Cooler temperatures make gardening in the Fall fun!
Fall is a great time to get things done in the garden. The weather is cooler and the ground tends to be better hydrated from the Fall rain, making ideal conditions for dividing existing plants and getting new plants established. It's also much more comfortable weather for digging holes!
While Spring is traditionally when gardeners think about planning or changing up their gardens, in Fall they've had a chance to see how existing plants have performed, what needs to be moved, and where new plants could be added.
Divide and conquer
Divide perennials in Fall when their roots are strong and healthy from a vigorous growing season. This is especially important for well-established plants that have become too big or are suffering from their own success. It's best to dig up the whole plant, carefully divide it and replant the divisions, than to try to cut off pieces in the ground with a shovel or trowel.
Don't forget to continue watering your plants as long as they are green and growing. They'll require less frequent watering now that the days are getting shorter and cooler. Evergreen plants, especially those with dense foliage such as emerald cedars, will need watering right up until the ground freezes so they don't get dehydrated by winter winds.
Cut 'er back!
If you're anxious to cut things back, remember there are still a few weeks of good growing time in September and early October, when plants are using their leaves to bring nutrients into their roots to store energy for next Spring. That's why with shrubs, it's better to wait until they've dropped their leaves for the season before doing Fall pruning (usually around mid to late October). If you can, hold off until late Winter or early Spring (while the plant is fully dormant) for major pruning of shrubs and trees. Before you do prune, make sure your tools are clean and sharp.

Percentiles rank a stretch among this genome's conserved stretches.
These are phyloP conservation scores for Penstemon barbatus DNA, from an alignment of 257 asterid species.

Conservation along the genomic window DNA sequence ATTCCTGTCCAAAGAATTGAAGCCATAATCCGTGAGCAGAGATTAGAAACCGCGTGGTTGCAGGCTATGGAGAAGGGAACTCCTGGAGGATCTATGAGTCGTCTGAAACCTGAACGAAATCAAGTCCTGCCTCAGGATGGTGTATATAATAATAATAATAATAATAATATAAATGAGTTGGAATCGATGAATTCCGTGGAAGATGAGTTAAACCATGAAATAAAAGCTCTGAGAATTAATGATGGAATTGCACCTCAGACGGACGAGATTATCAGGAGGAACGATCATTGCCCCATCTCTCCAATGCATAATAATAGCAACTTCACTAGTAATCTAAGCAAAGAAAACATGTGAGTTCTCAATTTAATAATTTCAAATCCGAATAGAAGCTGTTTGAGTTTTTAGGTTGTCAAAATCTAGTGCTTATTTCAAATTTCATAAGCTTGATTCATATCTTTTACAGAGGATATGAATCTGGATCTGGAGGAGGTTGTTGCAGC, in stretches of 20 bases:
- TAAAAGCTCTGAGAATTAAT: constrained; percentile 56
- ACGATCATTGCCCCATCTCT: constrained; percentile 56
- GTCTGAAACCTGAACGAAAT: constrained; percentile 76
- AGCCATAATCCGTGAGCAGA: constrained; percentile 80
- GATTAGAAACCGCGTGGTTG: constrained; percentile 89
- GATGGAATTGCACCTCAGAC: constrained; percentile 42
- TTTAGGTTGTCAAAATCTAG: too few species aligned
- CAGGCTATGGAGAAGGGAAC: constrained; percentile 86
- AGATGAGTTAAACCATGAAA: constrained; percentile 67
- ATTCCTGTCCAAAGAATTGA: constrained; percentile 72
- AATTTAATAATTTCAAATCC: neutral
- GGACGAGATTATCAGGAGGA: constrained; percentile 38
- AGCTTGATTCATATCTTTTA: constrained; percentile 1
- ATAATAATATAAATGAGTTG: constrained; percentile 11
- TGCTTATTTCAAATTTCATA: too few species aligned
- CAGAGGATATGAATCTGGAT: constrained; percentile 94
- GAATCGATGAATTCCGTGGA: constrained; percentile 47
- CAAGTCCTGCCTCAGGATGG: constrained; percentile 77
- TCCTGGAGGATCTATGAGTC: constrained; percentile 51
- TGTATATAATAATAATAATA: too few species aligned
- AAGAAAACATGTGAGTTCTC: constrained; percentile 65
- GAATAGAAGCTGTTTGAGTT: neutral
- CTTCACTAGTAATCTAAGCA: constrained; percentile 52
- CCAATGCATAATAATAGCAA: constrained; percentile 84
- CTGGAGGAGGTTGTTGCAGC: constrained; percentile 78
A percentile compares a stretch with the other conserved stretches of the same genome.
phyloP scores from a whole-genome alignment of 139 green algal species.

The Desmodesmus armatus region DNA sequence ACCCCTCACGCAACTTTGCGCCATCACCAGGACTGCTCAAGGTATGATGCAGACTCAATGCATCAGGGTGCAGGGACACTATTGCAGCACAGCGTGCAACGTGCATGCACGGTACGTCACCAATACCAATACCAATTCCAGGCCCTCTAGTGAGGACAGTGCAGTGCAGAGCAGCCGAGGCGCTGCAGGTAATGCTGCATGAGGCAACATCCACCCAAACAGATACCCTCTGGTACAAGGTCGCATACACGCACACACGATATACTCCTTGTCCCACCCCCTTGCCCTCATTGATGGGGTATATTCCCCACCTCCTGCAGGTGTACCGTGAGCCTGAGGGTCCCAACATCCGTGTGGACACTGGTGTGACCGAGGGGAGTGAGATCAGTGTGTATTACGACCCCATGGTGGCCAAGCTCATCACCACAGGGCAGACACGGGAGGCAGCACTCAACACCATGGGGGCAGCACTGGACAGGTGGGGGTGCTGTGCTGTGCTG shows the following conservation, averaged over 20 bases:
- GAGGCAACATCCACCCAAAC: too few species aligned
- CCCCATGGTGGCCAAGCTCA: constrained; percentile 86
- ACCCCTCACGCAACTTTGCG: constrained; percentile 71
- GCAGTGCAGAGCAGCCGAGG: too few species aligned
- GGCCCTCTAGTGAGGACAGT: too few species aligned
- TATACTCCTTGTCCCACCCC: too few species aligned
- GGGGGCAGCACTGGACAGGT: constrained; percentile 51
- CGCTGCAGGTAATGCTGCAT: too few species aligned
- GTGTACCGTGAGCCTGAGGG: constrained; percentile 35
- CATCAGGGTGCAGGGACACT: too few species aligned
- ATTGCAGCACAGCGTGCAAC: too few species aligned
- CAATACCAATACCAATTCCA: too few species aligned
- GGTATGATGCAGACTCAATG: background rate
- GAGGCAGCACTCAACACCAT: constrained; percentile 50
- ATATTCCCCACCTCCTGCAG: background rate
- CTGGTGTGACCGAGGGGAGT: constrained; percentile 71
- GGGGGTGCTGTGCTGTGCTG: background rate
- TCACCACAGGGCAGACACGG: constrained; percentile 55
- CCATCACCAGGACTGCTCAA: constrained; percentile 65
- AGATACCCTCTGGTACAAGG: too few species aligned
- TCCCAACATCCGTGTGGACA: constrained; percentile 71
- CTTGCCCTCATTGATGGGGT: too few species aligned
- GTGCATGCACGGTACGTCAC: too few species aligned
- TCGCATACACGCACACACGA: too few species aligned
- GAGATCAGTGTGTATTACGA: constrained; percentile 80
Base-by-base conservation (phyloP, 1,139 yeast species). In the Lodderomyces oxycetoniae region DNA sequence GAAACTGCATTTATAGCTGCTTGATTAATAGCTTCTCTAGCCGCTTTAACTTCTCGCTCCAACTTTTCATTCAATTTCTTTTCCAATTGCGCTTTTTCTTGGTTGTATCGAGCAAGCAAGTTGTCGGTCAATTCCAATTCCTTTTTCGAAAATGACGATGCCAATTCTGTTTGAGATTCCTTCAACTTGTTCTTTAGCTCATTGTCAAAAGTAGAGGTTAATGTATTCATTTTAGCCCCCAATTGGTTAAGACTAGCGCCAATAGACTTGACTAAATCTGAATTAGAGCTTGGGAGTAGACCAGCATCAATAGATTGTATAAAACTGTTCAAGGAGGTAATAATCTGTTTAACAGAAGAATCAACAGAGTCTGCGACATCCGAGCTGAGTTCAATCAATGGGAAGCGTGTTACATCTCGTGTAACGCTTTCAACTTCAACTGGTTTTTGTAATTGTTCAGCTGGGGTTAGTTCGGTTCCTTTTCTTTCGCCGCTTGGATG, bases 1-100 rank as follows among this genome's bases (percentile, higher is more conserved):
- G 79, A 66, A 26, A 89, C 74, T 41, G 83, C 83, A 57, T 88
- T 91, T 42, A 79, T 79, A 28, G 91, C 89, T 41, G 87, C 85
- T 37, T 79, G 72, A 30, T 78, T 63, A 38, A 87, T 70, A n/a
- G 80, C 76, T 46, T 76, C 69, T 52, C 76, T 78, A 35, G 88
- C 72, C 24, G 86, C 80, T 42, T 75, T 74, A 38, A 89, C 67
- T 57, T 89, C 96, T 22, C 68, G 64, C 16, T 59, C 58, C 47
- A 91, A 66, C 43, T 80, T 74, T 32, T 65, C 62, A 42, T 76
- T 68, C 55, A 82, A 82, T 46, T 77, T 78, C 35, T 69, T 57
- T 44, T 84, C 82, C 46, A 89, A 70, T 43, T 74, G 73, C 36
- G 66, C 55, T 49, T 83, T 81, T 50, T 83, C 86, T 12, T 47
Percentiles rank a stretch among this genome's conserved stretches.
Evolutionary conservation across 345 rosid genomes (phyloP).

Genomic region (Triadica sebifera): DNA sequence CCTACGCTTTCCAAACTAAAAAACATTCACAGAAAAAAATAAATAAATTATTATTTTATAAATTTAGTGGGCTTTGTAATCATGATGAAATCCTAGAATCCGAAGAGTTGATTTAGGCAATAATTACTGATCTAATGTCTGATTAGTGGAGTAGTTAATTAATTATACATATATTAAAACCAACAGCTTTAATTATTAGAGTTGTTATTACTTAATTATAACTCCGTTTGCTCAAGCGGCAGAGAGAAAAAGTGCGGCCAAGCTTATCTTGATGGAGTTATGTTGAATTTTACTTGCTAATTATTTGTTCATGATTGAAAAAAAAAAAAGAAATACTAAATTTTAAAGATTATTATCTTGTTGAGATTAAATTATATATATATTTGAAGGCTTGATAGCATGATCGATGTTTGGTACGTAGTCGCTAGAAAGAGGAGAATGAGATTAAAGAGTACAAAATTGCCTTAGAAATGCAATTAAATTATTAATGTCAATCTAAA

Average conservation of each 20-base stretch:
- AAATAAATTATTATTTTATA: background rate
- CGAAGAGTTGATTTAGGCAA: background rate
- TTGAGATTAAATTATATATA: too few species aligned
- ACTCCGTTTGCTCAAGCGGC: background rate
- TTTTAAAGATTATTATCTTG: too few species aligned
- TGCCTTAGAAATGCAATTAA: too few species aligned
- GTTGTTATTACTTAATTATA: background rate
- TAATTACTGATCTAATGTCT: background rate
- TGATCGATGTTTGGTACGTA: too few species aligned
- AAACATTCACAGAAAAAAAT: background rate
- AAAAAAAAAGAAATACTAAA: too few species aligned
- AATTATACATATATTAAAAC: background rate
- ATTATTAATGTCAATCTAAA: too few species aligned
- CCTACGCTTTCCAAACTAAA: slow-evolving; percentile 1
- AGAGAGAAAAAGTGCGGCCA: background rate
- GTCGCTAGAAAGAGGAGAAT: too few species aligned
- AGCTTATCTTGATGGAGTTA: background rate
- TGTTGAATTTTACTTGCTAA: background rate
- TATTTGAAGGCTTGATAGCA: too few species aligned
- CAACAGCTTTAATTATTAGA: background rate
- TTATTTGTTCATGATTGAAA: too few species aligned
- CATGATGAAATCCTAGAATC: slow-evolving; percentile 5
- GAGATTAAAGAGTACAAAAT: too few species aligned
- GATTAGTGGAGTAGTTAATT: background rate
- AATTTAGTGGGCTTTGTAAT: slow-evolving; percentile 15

Many perennials finish flowering throughout late Summer and Fall. Their flower stems and tired-looking foliage can be cut back to make them look tidier. This allows more light and air to reach remaining foliage so the plant can 'juice up' its roots before it goes into Winter dormancy.
Hold off on the fertilizer
You may be tempted to treat your plants to a last dose of fertilizer. Applying some fresh compost and mulch is fine but refrain from using water-soluble or granular fertilizers in your garden late in the season. While Fall is a great time to fertilize your lawn, it's not the best time to fertilize your garden. In most cases, there's no need to fertilize past mid-August. As the days get shorter and cooler, plants are beginning to direct their energy from new growth and reproduction (flowers, fruit or seeds) to storing energy to get them through the Winter. It's not good for trees and shrubs to be producing a lot of new fertilizer-induced foliage so late. However, if you're dividing plants or adding new plants, a handful of bonemeal tossed in the planting hole will establish roots.
Plant bulbs now for Spring colour
You can also add bonemeal or hen manure when planting bulbs in Fall. Hen manure is known to repel squirrels, which can prevent your tulip bulbs from being dug up. Beginning in early September garden centres carry spring-blooming bulbs which can be planted now through October. Shop early for the best selection of tulips, daffodils, hyacinths, snowdrops, crocuses, allium and other Spring delights. Check bloom times - some bulbs bloom before trees leaf out in Spring so they can be added to spots that will be shady in the summer.
Country Basket offers Fall-blooming annuals to add fresh colour to your garden for September and October. There are Fall mums of course, as well as pansies, flowering kale and autumn-toned flowers and grasses. You can even find cornstalks, straw bales and pumpkins to complete your porch displays.
Fall is a great time to visit The Country Basket to take advantage of end-of-season sales on perennials, ornamental grasses, shrubs and trees. Come in and find some new treasures for your garden!
By Charlene MacKenzie, Nursery Manager
Country Basket Garden Centre